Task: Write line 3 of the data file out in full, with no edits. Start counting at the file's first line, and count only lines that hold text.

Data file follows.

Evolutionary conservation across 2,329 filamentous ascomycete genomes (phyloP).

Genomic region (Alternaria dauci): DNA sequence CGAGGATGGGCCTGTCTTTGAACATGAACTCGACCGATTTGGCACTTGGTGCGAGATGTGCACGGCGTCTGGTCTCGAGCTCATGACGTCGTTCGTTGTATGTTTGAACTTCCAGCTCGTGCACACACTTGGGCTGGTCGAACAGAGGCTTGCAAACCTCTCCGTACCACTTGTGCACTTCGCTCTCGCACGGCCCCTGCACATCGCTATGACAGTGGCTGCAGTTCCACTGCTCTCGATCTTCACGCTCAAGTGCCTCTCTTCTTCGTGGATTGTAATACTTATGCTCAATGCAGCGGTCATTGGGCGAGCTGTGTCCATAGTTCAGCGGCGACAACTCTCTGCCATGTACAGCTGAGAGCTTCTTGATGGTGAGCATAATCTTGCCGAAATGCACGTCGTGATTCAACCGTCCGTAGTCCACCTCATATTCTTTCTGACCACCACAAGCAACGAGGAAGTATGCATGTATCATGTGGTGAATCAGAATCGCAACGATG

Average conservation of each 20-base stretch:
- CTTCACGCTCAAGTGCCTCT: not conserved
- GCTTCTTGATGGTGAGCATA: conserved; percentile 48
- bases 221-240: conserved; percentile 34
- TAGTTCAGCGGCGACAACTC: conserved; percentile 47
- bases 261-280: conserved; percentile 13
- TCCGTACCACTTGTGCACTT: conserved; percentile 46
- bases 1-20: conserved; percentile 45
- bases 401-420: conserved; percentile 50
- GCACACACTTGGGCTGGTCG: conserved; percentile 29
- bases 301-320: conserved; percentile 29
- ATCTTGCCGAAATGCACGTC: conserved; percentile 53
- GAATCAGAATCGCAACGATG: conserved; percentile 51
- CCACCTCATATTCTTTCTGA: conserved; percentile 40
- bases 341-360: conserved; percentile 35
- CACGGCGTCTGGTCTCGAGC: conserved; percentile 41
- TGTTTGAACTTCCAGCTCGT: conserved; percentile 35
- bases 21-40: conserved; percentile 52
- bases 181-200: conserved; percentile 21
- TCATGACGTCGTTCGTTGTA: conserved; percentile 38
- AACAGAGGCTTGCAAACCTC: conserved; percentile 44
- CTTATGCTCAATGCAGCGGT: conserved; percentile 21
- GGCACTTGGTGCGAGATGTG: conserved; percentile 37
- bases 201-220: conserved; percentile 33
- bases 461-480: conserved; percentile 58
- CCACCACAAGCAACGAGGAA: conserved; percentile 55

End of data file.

Average conservation of each 20-base stretch: